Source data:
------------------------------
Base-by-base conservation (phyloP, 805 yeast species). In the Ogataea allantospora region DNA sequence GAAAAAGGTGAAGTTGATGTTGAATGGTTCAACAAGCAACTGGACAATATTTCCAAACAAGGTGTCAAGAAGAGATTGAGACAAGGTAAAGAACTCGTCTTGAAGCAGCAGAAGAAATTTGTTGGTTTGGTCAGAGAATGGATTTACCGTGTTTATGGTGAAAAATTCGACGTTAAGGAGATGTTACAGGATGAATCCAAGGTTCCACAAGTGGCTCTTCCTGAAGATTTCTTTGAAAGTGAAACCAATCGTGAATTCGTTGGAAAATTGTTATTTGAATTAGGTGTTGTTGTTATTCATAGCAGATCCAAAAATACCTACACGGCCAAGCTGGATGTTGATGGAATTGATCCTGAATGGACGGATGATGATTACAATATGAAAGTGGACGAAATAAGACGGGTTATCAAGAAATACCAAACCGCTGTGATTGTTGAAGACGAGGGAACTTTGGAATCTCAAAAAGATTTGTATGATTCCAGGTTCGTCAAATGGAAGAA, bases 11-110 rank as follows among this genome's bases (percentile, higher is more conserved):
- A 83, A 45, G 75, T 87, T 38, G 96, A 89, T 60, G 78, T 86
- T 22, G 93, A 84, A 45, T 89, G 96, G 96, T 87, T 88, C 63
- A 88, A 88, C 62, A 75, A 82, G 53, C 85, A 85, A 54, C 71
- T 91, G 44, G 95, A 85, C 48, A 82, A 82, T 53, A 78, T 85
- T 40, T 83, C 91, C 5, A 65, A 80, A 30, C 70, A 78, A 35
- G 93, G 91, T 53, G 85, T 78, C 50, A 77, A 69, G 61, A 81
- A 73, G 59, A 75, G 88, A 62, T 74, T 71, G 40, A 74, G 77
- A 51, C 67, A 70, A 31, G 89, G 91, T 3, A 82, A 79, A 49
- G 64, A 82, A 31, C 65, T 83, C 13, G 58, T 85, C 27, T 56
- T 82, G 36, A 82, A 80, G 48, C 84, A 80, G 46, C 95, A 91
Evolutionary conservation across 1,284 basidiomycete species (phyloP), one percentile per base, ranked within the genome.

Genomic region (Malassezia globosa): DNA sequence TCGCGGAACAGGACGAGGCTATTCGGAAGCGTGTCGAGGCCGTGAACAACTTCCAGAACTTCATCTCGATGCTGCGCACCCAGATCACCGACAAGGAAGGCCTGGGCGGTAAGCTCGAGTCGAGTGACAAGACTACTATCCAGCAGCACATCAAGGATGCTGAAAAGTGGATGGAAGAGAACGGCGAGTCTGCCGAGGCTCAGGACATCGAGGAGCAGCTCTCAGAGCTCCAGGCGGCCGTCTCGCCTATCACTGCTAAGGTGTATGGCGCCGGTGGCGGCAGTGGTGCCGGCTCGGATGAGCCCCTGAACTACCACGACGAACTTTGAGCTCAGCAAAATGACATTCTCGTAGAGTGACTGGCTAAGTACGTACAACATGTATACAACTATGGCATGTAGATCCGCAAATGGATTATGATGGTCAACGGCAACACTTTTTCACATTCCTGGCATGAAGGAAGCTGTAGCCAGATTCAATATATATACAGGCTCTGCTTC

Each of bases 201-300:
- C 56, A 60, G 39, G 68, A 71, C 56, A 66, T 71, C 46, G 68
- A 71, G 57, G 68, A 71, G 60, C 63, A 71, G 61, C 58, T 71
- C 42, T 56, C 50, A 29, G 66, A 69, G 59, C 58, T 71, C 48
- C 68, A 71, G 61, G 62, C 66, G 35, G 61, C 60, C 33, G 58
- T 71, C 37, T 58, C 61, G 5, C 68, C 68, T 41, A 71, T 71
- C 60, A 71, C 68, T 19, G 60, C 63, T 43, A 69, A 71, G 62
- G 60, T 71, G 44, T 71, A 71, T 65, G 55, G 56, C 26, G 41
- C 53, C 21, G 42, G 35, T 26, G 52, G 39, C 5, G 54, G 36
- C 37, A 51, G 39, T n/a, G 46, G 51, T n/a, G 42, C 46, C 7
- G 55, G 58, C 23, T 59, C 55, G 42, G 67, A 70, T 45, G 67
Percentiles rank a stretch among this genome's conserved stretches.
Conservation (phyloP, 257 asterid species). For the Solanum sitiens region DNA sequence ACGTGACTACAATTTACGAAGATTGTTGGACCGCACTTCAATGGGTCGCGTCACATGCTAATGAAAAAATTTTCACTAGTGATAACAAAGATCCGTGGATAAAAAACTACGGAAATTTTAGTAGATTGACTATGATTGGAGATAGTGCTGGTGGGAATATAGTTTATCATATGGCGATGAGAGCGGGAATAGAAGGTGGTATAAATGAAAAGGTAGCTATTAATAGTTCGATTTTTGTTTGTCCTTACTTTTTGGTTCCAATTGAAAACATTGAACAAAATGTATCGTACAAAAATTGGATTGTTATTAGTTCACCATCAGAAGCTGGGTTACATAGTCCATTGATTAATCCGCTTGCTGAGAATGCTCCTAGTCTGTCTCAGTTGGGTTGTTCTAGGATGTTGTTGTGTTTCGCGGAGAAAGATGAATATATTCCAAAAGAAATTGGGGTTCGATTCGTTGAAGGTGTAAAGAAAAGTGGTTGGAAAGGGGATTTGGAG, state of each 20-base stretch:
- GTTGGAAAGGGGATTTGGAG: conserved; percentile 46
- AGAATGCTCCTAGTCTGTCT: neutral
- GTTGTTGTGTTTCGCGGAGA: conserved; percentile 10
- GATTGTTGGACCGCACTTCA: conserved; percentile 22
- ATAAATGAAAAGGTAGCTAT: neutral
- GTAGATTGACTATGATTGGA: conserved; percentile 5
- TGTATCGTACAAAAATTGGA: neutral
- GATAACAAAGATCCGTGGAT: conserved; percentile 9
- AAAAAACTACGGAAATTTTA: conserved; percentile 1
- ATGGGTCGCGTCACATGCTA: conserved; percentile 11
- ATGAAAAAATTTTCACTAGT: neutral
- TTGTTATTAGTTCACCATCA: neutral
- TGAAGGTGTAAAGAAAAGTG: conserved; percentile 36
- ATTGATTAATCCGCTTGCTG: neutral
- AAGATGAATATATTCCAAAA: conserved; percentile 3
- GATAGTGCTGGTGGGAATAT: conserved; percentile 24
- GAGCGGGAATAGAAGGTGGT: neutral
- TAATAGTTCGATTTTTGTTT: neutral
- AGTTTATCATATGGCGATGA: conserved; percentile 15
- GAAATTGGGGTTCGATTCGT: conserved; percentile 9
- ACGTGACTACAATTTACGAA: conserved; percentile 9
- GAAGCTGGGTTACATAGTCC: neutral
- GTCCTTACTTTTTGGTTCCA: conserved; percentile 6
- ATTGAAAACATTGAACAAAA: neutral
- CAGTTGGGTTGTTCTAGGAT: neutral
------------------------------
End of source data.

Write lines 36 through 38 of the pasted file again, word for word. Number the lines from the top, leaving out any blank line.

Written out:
- ATGGGTCGCGTCACATGCTA: conserved; percentile 11
- ATGAAAAAATTTTCACTAGT: neutral
- TTGTTATTAGTTCACCATCA: neutral